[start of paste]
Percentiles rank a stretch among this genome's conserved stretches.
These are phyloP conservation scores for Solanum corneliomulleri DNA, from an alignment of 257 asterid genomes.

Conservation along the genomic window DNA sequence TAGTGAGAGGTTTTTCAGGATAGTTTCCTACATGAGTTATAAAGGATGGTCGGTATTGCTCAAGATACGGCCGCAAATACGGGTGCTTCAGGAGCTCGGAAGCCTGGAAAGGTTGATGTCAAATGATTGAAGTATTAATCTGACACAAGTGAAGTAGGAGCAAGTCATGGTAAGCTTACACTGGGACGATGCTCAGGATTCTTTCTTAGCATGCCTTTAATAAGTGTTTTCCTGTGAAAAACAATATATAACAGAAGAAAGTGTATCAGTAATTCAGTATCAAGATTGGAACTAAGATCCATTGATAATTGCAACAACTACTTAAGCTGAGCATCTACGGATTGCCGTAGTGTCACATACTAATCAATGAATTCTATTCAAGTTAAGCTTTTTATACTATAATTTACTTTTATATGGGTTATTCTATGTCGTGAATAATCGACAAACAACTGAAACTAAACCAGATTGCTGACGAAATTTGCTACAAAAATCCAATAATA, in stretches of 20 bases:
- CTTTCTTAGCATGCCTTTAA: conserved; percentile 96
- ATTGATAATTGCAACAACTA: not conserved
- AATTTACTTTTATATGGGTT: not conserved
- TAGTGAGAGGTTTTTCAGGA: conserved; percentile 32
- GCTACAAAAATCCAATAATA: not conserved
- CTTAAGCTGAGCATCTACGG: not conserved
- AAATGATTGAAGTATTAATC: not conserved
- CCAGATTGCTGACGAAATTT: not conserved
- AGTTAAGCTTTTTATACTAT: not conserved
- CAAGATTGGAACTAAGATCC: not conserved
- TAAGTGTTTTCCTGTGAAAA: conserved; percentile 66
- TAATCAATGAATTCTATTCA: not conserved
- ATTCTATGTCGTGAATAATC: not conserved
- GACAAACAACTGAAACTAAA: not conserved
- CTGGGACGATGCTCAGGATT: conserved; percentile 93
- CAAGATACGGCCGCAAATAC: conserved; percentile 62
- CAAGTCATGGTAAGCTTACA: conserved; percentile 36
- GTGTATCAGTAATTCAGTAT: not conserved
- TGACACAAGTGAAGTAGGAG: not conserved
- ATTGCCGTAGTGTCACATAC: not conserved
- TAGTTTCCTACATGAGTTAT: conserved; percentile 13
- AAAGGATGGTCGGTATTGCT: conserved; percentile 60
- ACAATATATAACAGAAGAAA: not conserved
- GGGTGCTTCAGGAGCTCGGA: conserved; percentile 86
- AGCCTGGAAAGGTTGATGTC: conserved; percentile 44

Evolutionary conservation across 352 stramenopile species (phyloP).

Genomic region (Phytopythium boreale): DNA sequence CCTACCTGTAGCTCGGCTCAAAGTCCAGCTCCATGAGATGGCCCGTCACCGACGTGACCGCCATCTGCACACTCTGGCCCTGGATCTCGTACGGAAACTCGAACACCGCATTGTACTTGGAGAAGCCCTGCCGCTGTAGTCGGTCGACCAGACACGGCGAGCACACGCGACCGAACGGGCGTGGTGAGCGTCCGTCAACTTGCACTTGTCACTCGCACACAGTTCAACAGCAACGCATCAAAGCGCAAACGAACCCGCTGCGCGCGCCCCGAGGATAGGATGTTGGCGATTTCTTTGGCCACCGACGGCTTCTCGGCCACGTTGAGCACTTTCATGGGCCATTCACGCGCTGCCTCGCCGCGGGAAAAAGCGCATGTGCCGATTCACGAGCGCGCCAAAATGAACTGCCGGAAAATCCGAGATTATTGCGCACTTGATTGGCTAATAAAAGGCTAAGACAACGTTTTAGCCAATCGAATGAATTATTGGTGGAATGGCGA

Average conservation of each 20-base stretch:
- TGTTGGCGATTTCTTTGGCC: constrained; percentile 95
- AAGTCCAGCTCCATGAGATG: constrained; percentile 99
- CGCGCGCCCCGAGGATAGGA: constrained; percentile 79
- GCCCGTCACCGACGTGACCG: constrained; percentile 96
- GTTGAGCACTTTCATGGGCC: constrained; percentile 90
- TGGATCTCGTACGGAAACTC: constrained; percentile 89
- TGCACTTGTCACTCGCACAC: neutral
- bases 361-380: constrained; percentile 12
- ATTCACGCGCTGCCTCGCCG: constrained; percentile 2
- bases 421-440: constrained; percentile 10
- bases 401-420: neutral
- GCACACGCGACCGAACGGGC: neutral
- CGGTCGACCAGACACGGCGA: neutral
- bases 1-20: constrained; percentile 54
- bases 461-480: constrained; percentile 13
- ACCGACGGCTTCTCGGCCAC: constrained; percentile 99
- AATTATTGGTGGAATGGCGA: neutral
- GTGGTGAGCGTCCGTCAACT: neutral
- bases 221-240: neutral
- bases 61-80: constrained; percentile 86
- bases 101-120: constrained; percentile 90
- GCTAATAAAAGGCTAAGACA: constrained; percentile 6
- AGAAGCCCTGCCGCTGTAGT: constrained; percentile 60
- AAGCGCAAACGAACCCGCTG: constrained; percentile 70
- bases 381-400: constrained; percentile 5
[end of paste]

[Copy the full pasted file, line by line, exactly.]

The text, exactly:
Percentiles rank a stretch among this genome's conserved stretches.
These are phyloP conservation scores for Solanum corneliomulleri DNA, from an alignment of 257 asterid genomes.

Conservation along the genomic window DNA sequence TAGTGAGAGGTTTTTCAGGATAGTTTCCTACATGAGTTATAAAGGATGGTCGGTATTGCTCAAGATACGGCCGCAAATACGGGTGCTTCAGGAGCTCGGAAGCCTGGAAAGGTTGATGTCAAATGATTGAAGTATTAATCTGACACAAGTGAAGTAGGAGCAAGTCATGGTAAGCTTACACTGGGACGATGCTCAGGATTCTTTCTTAGCATGCCTTTAATAAGTGTTTTCCTGTGAAAAACAATATATAACAGAAGAAAGTGTATCAGTAATTCAGTATCAAGATTGGAACTAAGATCCATTGATAATTGCAACAACTACTTAAGCTGAGCATCTACGGATTGCCGTAGTGTCACATACTAATCAATGAATTCTATTCAAGTTAAGCTTTTTATACTATAATTTACTTTTATATGGGTTATTCTATGTCGTGAATAATCGACAAACAACTGAAACTAAACCAGATTGCTGACGAAATTTGCTACAAAAATCCAATAATA, in stretches of 20 bases:
- CTTTCTTAGCATGCCTTTAA: conserved; percentile 96
- ATTGATAATTGCAACAACTA: not conserved
- AATTTACTTTTATATGGGTT: not conserved
- TAGTGAGAGGTTTTTCAGGA: conserved; percentile 32
- GCTACAAAAATCCAATAATA: not conserved
- CTTAAGCTGAGCATCTACGG: not conserved
- AAATGATTGAAGTATTAATC: not conserved
- CCAGATTGCTGACGAAATTT: not conserved
- AGTTAAGCTTTTTATACTAT: not conserved
- CAAGATTGGAACTAAGATCC: not conserved
- TAAGTGTTTTCCTGTGAAAA: conserved; percentile 66
- TAATCAATGAATTCTATTCA: not conserved
- ATTCTATGTCGTGAATAATC: not conserved
- GACAAACAACTGAAACTAAA: not conserved
- CTGGGACGATGCTCAGGATT: conserved; percentile 93
- CAAGATACGGCCGCAAATAC: conserved; percentile 62
- CAAGTCATGGTAAGCTTACA: conserved; percentile 36
- GTGTATCAGTAATTCAGTAT: not conserved
- TGACACAAGTGAAGTAGGAG: not conserved
- ATTGCCGTAGTGTCACATAC: not conserved
- TAGTTTCCTACATGAGTTAT: conserved; percentile 13
- AAAGGATGGTCGGTATTGCT: conserved; percentile 60
- ACAATATATAACAGAAGAAA: not conserved
- GGGTGCTTCAGGAGCTCGGA: conserved; percentile 86
- AGCCTGGAAAGGTTGATGTC: conserved; percentile 44

Evolutionary conservation across 352 stramenopile species (phyloP).

Genomic region (Phytopythium boreale): DNA sequence CCTACCTGTAGCTCGGCTCAAAGTCCAGCTCCATGAGATGGCCCGTCACCGACGTGACCGCCATCTGCACACTCTGGCCCTGGATCTCGTACGGAAACTCGAACACCGCATTGTACTTGGAGAAGCCCTGCCGCTGTAGTCGGTCGACCAGACACGGCGAGCACACGCGACCGAACGGGCGTGGTGAGCGTCCGTCAACTTGCACTTGTCACTCGCACACAGTTCAACAGCAACGCATCAAAGCGCAAACGAACCCGCTGCGCGCGCCCCGAGGATAGGATGTTGGCGATTTCTTTGGCCACCGACGGCTTCTCGGCCACGTTGAGCACTTTCATGGGCCATTCACGCGCTGCCTCGCCGCGGGAAAAAGCGCATGTGCCGATTCACGAGCGCGCCAAAATGAACTGCCGGAAAATCCGAGATTATTGCGCACTTGATTGGCTAATAAAAGGCTAAGACAACGTTTTAGCCAATCGAATGAATTATTGGTGGAATGGCGA

Average conservation of each 20-base stretch:
- TGTTGGCGATTTCTTTGGCC: constrained; percentile 95
- AAGTCCAGCTCCATGAGATG: constrained; percentile 99
- CGCGCGCCCCGAGGATAGGA: constrained; percentile 79
- GCCCGTCACCGACGTGACCG: constrained; percentile 96
- GTTGAGCACTTTCATGGGCC: constrained; percentile 90
- TGGATCTCGTACGGAAACTC: constrained; percentile 89
- TGCACTTGTCACTCGCACAC: neutral
- bases 361-380: constrained; percentile 12
- ATTCACGCGCTGCCTCGCCG: constrained; percentile 2
- bases 421-440: constrained; percentile 10
- bases 401-420: neutral
- GCACACGCGACCGAACGGGC: neutral
- CGGTCGACCAGACACGGCGA: neutral
- bases 1-20: constrained; percentile 54
- bases 461-480: constrained; percentile 13
- ACCGACGGCTTCTCGGCCAC: constrained; percentile 99
- AATTATTGGTGGAATGGCGA: neutral
- GTGGTGAGCGTCCGTCAACT: neutral
- bases 221-240: neutral
- bases 61-80: constrained; percentile 86
- bases 101-120: constrained; percentile 90
- GCTAATAAAAGGCTAAGACA: constrained; percentile 6
- AGAAGCCCTGCCGCTGTAGT: constrained; percentile 60
- AAGCGCAAACGAACCCGCTG: constrained; percentile 70
- bases 381-400: constrained; percentile 5